Subscriber login Close [x]
remember me
You are not logged in.

The trade reacts to the government’s VAT increase

Published:  24 March, 2022

Today, the government has officially returned the VAT rate for the hospitality and tourism industry to 20% (24 March).

According to trade body UKHospitality, the increase will jeopardise jobs and restrict the sector’s efforts to stifle price rises for consumers and lead the UK’s post-pandemic recovery.

UKHospitality chief executive Kate Nicholls said: “This is a real setback for thousands of UK hospitality businesses still suffering the devastating effects of Covid and facing a tidal wave of rising costs. For many businesses, removing the lifeline of a lower rate of VAT might prove fatal. For a heavily, disproportionately taxed sector, a return to 20% dashes the hopes that many businesses could begin to recoup some of the losses of the last two years.”

The return to 20% would suggest the sector has fully recovered from the pandemic, but the reality is very different according to some business owners and entrepreneurs.

READ MORE: On-trade calls for hold on VAT rise

Sarah Travell, founder and CEO of Virgate, the tech-led accountancy and advisory firm, said: “The government, with the removal of nearly all Covid-related support and VAT returning to 20% for hospitality, appears to be signalling the end of the crisis and a return to business-as-usual. Yet it feels anything but; companies continue to work to repay accrued debt and repair balance sheets. At the same time, they are dealing with genuinely unprecedented cost inflation across every line of the P&L, from energy, fuel, the cost of food, and drink, and employment.”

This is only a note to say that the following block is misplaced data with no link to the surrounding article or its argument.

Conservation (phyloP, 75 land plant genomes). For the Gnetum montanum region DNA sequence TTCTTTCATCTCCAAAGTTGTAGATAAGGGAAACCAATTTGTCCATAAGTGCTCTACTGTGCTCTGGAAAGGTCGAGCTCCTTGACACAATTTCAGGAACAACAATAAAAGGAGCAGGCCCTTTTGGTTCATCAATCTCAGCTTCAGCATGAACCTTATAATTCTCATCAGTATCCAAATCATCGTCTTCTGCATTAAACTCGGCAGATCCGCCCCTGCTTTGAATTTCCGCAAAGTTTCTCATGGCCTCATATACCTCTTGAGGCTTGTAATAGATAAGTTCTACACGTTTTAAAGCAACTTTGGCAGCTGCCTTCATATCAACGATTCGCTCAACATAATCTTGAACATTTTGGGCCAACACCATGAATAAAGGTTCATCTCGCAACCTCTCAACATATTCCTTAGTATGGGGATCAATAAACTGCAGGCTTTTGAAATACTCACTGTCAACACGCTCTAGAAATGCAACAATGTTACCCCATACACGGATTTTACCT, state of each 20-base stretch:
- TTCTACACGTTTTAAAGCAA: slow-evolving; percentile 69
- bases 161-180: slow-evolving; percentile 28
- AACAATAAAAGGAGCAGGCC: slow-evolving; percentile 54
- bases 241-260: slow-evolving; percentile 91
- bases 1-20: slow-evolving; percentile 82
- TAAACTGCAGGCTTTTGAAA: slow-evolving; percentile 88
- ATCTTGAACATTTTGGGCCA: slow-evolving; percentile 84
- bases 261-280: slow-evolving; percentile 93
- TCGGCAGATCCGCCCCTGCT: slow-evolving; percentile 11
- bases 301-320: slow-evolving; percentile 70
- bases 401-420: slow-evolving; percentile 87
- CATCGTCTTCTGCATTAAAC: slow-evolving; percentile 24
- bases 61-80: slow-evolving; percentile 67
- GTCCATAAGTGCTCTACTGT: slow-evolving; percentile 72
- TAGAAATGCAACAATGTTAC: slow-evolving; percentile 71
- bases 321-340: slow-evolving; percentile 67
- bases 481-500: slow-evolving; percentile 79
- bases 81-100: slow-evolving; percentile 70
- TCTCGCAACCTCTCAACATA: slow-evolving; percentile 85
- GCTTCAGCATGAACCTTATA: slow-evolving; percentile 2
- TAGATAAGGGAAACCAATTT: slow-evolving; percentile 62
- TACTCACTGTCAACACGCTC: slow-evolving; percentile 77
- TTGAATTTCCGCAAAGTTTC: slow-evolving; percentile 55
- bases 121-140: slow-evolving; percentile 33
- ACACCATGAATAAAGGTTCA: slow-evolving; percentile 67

Much like the rest of the trade, The Scottish Licensed Trade Association (SLTA) hoped that VAT would be frozen at 12.5%.

Paul Waterson, an SLTA spokesperson, commented: “There is no doubt that returning to 20% will potentially jeopardise jobs and lead to price hikes when the cost-of-living crisis is growing, and bills for everyone are increasing."

Nicholls also acknowledged some positive elements of the Chancellor’s statement: “The reform of the Apprenticeship Levy, to focus on improving productivity, is something on which we have lobbied the government for five years or more and will be widely welcomed by our sector. 

“Additionally, the generous increase in the NIC threshold for employees is a very positive move and will boost disposable income, although extending that measure to employers would help hospitality businesses to recruit and retain talent.”